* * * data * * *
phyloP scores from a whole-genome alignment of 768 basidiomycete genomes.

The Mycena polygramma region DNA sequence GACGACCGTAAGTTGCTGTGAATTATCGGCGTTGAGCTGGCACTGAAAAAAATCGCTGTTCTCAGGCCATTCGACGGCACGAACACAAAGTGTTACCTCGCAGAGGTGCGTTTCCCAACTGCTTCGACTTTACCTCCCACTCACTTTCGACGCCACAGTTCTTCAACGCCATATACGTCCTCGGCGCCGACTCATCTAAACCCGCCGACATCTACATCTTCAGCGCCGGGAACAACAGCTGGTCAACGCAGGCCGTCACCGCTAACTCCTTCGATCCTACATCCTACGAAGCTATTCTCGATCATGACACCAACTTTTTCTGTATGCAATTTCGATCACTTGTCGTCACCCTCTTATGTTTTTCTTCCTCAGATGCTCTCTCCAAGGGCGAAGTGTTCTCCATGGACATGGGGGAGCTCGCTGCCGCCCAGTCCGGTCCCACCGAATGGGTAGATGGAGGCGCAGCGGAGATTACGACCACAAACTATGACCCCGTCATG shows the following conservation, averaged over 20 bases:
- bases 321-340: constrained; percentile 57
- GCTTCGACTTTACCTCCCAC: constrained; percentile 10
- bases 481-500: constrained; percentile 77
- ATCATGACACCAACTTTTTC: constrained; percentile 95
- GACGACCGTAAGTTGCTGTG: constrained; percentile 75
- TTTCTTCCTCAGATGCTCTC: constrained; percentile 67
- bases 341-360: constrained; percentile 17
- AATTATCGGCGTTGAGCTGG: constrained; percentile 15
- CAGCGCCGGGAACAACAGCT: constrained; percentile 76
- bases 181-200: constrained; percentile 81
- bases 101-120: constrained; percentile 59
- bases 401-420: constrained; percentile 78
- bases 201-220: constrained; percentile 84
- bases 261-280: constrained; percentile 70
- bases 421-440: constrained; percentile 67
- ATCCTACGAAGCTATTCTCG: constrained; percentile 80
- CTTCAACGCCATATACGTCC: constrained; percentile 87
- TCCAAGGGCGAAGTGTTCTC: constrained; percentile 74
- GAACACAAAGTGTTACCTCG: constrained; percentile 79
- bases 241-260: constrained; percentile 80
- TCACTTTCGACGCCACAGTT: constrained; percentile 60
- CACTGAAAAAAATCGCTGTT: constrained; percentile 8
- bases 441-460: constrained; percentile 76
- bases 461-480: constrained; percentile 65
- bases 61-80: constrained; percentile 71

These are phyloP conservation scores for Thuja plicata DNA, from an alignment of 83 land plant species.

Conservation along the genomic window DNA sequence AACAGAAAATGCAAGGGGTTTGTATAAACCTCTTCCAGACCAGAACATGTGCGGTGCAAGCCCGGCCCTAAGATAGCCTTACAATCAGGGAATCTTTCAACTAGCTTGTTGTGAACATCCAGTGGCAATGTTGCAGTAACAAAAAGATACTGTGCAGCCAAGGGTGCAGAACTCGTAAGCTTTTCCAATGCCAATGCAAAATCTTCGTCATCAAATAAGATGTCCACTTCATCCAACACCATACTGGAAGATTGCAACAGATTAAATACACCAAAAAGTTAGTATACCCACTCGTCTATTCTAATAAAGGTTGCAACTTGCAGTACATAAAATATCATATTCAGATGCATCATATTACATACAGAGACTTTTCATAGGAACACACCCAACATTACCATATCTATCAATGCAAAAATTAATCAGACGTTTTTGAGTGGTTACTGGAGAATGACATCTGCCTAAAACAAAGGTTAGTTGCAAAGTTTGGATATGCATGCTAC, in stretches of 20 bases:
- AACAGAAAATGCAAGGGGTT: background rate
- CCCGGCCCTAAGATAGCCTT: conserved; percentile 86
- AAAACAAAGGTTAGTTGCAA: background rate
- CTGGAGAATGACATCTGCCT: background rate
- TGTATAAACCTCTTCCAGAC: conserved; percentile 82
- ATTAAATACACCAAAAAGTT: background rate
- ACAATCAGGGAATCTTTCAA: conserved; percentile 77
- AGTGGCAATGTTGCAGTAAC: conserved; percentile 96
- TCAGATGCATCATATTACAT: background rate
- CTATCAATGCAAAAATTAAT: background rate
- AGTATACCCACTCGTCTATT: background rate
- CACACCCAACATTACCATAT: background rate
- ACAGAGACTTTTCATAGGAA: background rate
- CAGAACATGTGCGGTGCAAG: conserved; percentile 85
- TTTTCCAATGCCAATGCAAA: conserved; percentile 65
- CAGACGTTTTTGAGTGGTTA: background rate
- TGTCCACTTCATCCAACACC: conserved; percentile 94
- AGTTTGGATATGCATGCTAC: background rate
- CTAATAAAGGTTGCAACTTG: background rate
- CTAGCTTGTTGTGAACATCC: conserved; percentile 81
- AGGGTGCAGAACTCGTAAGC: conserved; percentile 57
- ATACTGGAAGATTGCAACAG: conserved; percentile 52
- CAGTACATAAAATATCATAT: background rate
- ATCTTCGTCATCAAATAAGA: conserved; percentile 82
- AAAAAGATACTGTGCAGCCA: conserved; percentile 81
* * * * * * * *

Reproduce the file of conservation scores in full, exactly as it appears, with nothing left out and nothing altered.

phyloP scores from a whole-genome alignment of 768 basidiomycete genomes.

The Mycena polygramma region DNA sequence GACGACCGTAAGTTGCTGTGAATTATCGGCGTTGAGCTGGCACTGAAAAAAATCGCTGTTCTCAGGCCATTCGACGGCACGAACACAAAGTGTTACCTCGCAGAGGTGCGTTTCCCAACTGCTTCGACTTTACCTCCCACTCACTTTCGACGCCACAGTTCTTCAACGCCATATACGTCCTCGGCGCCGACTCATCTAAACCCGCCGACATCTACATCTTCAGCGCCGGGAACAACAGCTGGTCAACGCAGGCCGTCACCGCTAACTCCTTCGATCCTACATCCTACGAAGCTATTCTCGATCATGACACCAACTTTTTCTGTATGCAATTTCGATCACTTGTCGTCACCCTCTTATGTTTTTCTTCCTCAGATGCTCTCTCCAAGGGCGAAGTGTTCTCCATGGACATGGGGGAGCTCGCTGCCGCCCAGTCCGGTCCCACCGAATGGGTAGATGGAGGCGCAGCGGAGATTACGACCACAAACTATGACCCCGTCATG shows the following conservation, averaged over 20 bases:
- bases 321-340: constrained; percentile 57
- GCTTCGACTTTACCTCCCAC: constrained; percentile 10
- bases 481-500: constrained; percentile 77
- ATCATGACACCAACTTTTTC: constrained; percentile 95
- GACGACCGTAAGTTGCTGTG: constrained; percentile 75
- TTTCTTCCTCAGATGCTCTC: constrained; percentile 67
- bases 341-360: constrained; percentile 17
- AATTATCGGCGTTGAGCTGG: constrained; percentile 15
- CAGCGCCGGGAACAACAGCT: constrained; percentile 76
- bases 181-200: constrained; percentile 81
- bases 101-120: constrained; percentile 59
- bases 401-420: constrained; percentile 78
- bases 201-220: constrained; percentile 84
- bases 261-280: constrained; percentile 70
- bases 421-440: constrained; percentile 67
- ATCCTACGAAGCTATTCTCG: constrained; percentile 80
- CTTCAACGCCATATACGTCC: constrained; percentile 87
- TCCAAGGGCGAAGTGTTCTC: constrained; percentile 74
- GAACACAAAGTGTTACCTCG: constrained; percentile 79
- bases 241-260: constrained; percentile 80
- TCACTTTCGACGCCACAGTT: constrained; percentile 60
- CACTGAAAAAAATCGCTGTT: constrained; percentile 8
- bases 441-460: constrained; percentile 76
- bases 461-480: constrained; percentile 65
- bases 61-80: constrained; percentile 71

These are phyloP conservation scores for Thuja plicata DNA, from an alignment of 83 land plant species.

Conservation along the genomic window DNA sequence AACAGAAAATGCAAGGGGTTTGTATAAACCTCTTCCAGACCAGAACATGTGCGGTGCAAGCCCGGCCCTAAGATAGCCTTACAATCAGGGAATCTTTCAACTAGCTTGTTGTGAACATCCAGTGGCAATGTTGCAGTAACAAAAAGATACTGTGCAGCCAAGGGTGCAGAACTCGTAAGCTTTTCCAATGCCAATGCAAAATCTTCGTCATCAAATAAGATGTCCACTTCATCCAACACCATACTGGAAGATTGCAACAGATTAAATACACCAAAAAGTTAGTATACCCACTCGTCTATTCTAATAAAGGTTGCAACTTGCAGTACATAAAATATCATATTCAGATGCATCATATTACATACAGAGACTTTTCATAGGAACACACCCAACATTACCATATCTATCAATGCAAAAATTAATCAGACGTTTTTGAGTGGTTACTGGAGAATGACATCTGCCTAAAACAAAGGTTAGTTGCAAAGTTTGGATATGCATGCTAC, in stretches of 20 bases:
- AACAGAAAATGCAAGGGGTT: background rate
- CCCGGCCCTAAGATAGCCTT: conserved; percentile 86
- AAAACAAAGGTTAGTTGCAA: background rate
- CTGGAGAATGACATCTGCCT: background rate
- TGTATAAACCTCTTCCAGAC: conserved; percentile 82
- ATTAAATACACCAAAAAGTT: background rate
- ACAATCAGGGAATCTTTCAA: conserved; percentile 77
- AGTGGCAATGTTGCAGTAAC: conserved; percentile 96
- TCAGATGCATCATATTACAT: background rate
- CTATCAATGCAAAAATTAAT: background rate
- AGTATACCCACTCGTCTATT: background rate
- CACACCCAACATTACCATAT: background rate
- ACAGAGACTTTTCATAGGAA: background rate
- CAGAACATGTGCGGTGCAAG: conserved; percentile 85
- TTTTCCAATGCCAATGCAAA: conserved; percentile 65
- CAGACGTTTTTGAGTGGTTA: background rate
- TGTCCACTTCATCCAACACC: conserved; percentile 94
- AGTTTGGATATGCATGCTAC: background rate
- CTAATAAAGGTTGCAACTTG: background rate
- CTAGCTTGTTGTGAACATCC: conserved; percentile 81
- AGGGTGCAGAACTCGTAAGC: conserved; percentile 57
- ATACTGGAAGATTGCAACAG: conserved; percentile 52
- CAGTACATAAAATATCATAT: background rate
- ATCTTCGTCATCAAATAAGA: conserved; percentile 82
- AAAAAGATACTGTGCAGCCA: conserved; percentile 81